But the most remarkable was a group of etchings by Vicomte Ludovic Lepic (French, 1839–1889). I’m gonna guess you’re thinking, who? Lepic was one of the artists who pushed variable wiping to its fullest. These are what we now call monoprints (it’s easy to get confused by the difference between monoprints and monotypes—monoprints start with some image already in the matrix; monotypes are created on a surface that carries no image so each is entirely unique). Twenty impressions of Lepic’s plate were grouped together on the longest wall in the show, each with a different look. They are among the gems of the BMA’s print collection.
To be honest, the set of twenty variably wiped etchings doesn’t really qualify as a series. They were not intended to be published as a complete unit. Rather they are a substantial group of prints that are aligned because they use the same matrix in their creation. (Notice my use of the word set to describe them, rather than series. This is bringing out the cataloguer in me.) In fact, I believe Lepic made more versions of this etching, which the BMA does not own. That they don’t strictly fit into the defining principle of the exhibition is not a huge deal, really, especially when they are so instructive, mind-bogglingly beautiful, and can hold any wall anytime anywhere.
The etching is a scene on the Scheldt river, which flows northward from France through Belgium and into Holland. First up is an impression wiped tight, meaning no extra ink was left on the surface of the plate. After that follow plates in which ink has been added to the surface to create wholly other compositions: weather effects, different times of day, and the addition of entire trees. They are wonderful examples of how variable wiping can completely alter an image in the best ways.
Ludovic Lepic was a French aristocrat who is best known as an etcher and as the subject of several paintings by his good friend, Edgar Degas. Lepic was a painter and sculptor, a costume designer, an amateur archeologist (he founded an archeological museum), a breeder of dogs, an avid sailor, and an equestrian. But for us, his variable etching technique (he called it eau-forte mobile) had a huge impact on modern printmaking. Lepic learned etching from Charles Verlat (1824–1890) and created his first significant etching in 1860. He rapidly became a skilled etcher and in 1862 was invited to join the Société des Aqua-fortistes (The Society of Etchers), formed by art dealer Alfred Cadart (1828-1875) and others to publish original etchings. His etchings were exhibited in annual Salons from 1863 until 1886.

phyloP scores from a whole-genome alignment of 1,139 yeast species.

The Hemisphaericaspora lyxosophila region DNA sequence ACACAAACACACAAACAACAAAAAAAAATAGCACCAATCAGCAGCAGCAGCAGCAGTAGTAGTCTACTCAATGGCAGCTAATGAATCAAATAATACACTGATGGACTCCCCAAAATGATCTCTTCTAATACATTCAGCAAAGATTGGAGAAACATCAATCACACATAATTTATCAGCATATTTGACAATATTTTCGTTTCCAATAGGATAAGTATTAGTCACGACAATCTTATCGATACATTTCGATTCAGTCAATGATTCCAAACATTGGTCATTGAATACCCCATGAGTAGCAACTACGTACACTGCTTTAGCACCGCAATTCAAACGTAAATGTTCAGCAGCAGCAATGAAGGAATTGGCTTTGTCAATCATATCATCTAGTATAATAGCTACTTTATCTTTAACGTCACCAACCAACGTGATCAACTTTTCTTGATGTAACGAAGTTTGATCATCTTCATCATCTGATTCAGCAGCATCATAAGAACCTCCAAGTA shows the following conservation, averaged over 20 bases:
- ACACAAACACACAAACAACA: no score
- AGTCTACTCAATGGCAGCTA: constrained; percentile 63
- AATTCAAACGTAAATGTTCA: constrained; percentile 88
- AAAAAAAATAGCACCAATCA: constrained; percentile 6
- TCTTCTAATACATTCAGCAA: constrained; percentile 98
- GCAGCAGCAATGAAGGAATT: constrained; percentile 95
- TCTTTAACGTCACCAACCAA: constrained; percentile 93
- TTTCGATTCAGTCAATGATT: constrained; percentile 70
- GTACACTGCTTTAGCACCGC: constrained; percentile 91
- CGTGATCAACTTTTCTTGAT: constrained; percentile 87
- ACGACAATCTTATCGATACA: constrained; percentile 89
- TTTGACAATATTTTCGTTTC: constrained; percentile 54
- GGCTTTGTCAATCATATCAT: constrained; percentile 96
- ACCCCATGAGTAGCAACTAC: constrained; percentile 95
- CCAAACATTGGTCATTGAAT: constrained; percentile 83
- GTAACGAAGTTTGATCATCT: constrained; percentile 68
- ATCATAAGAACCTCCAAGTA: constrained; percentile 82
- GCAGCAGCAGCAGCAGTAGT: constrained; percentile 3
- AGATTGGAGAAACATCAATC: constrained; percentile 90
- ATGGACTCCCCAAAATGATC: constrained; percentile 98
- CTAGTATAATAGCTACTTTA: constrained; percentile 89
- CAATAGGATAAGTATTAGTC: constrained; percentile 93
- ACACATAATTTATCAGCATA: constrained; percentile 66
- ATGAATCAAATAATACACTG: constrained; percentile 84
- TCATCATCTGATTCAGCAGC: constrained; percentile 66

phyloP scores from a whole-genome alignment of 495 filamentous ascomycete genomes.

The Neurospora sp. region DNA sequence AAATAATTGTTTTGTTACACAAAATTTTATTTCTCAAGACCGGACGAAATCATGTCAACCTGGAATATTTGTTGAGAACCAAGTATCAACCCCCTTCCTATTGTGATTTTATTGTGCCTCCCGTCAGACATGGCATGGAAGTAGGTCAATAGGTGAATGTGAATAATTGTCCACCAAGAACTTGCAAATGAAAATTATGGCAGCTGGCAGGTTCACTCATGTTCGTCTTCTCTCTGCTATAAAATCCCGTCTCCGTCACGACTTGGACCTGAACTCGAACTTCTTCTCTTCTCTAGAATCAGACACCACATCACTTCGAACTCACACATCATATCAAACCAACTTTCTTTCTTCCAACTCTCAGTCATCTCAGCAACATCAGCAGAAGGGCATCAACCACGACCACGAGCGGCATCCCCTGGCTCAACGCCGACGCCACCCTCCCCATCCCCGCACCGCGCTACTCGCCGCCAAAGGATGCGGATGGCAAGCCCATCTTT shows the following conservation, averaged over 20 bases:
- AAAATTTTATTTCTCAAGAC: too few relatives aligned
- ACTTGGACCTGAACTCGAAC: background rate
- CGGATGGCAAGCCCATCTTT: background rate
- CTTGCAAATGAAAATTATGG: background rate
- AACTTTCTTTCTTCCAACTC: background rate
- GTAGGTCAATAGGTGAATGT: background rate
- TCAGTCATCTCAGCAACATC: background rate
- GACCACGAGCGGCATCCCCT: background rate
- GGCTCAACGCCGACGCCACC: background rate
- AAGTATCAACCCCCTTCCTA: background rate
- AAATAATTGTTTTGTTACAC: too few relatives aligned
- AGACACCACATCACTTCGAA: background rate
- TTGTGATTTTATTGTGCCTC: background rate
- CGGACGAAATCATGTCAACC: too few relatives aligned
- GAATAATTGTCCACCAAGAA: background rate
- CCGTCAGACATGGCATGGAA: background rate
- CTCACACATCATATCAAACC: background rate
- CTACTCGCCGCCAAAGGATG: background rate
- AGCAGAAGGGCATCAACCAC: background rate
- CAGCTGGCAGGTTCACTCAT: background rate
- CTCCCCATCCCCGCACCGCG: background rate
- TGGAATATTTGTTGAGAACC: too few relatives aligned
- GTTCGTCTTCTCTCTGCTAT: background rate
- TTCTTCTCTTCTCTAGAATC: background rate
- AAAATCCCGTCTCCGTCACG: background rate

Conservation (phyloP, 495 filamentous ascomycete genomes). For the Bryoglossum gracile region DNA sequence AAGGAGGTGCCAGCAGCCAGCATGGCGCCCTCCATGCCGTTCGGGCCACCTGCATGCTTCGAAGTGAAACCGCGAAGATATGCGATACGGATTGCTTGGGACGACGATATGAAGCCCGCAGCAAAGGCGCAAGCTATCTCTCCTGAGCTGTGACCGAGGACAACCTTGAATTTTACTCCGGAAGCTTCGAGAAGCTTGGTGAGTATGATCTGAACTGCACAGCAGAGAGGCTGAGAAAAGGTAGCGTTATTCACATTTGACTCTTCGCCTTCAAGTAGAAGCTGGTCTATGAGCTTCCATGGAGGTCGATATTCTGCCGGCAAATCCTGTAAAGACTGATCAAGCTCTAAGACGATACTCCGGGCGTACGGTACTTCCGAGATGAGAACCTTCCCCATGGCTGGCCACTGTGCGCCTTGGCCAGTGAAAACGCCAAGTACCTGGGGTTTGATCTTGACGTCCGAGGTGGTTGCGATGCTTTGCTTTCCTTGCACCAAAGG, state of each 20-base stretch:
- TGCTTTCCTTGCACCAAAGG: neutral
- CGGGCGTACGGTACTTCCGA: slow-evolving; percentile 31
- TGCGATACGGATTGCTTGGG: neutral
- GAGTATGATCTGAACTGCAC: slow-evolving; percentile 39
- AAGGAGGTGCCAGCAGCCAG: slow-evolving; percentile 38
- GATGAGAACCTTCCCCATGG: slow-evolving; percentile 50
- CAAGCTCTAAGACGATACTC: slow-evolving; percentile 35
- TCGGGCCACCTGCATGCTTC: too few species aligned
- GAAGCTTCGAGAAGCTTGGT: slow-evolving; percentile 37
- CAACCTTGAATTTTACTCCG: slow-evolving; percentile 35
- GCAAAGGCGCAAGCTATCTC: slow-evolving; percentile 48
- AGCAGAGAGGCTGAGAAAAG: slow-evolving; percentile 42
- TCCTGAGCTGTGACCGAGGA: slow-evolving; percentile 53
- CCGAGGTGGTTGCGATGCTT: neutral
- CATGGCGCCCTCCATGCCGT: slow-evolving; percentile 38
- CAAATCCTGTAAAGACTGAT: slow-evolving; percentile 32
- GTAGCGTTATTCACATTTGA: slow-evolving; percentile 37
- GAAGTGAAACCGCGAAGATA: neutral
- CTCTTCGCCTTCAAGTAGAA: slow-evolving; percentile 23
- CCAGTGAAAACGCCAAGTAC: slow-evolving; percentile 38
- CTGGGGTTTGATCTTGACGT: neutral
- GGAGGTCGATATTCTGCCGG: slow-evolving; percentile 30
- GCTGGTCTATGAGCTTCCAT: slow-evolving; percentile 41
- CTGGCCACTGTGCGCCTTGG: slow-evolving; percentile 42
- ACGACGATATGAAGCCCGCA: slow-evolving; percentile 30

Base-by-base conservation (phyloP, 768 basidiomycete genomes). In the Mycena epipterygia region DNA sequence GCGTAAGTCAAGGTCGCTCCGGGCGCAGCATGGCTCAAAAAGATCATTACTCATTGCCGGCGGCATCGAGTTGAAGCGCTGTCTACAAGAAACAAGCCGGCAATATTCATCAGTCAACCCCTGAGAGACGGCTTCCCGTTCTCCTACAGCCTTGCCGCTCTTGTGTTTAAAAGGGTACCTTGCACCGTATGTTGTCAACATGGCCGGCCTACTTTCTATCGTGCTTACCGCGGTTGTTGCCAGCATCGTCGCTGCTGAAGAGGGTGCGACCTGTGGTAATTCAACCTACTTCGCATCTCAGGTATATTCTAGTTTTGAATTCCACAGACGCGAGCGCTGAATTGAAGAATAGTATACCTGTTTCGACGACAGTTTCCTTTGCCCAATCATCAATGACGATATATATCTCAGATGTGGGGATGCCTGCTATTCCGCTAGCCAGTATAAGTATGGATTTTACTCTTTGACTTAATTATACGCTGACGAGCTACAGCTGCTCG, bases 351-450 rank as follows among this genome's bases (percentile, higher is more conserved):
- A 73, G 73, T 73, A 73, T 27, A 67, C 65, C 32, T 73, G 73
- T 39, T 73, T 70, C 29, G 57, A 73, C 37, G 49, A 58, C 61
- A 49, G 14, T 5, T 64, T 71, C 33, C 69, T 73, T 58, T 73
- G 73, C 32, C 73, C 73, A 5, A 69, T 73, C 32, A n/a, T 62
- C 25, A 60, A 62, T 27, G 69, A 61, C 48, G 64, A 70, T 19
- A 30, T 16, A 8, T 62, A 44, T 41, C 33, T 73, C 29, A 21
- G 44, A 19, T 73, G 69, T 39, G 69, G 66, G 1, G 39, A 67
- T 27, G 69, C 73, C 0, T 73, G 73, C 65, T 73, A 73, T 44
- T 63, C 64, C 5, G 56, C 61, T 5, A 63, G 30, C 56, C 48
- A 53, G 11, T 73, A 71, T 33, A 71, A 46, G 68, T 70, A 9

Lepic was also involved with the Impressionists. Degas invited him to join with fifteen other artists to form an association to sponsor independent exhibitions, which lead to the first Impressionist exhibition in 1874. Lepic helped plan this seminal exhibition and showed seven works, watercolors, and etchings. He also showed forty-two works at the 1876 Impressionist exhibition. In the ensuing years he continued to paint, make etchings, create costumes for the Paris opera, and work on his sailboat. He died in 1889.
Please meet Ludovic Lepic.
While I object to designating a single month to paying attention to women--why four weeks per year and why is this really necessary--here we are. I recently (not during the designated month--horrors!) wrote about some early female printmakers: Diana Scultori, Elisabetta Sirani, and Geertruydt Roghman. But, if you’ve been following along, you know my heart is in the twentieth century. So, please meet Lill Tschudi (1911–2004), a Swiss artist best known for her multi-color linoleum cuts of 1930s London.
As a teenager Tschudi had already decided she wanted to be a printmaker after seeing an exhibition of prints by Austrian artist Norbertine Bresslern-Roth (she's worth a look). Determined to pursue printmaking, Tschudi spent two years (1929–30) in London beginning at age eighteen, studying with Claude Flight, a key member of the Grosvenor School, a group of printmakers making color linoleum cuts. Other members include Sybil Andrews, Cyril Power, Dorrit Black, and William Greengrass.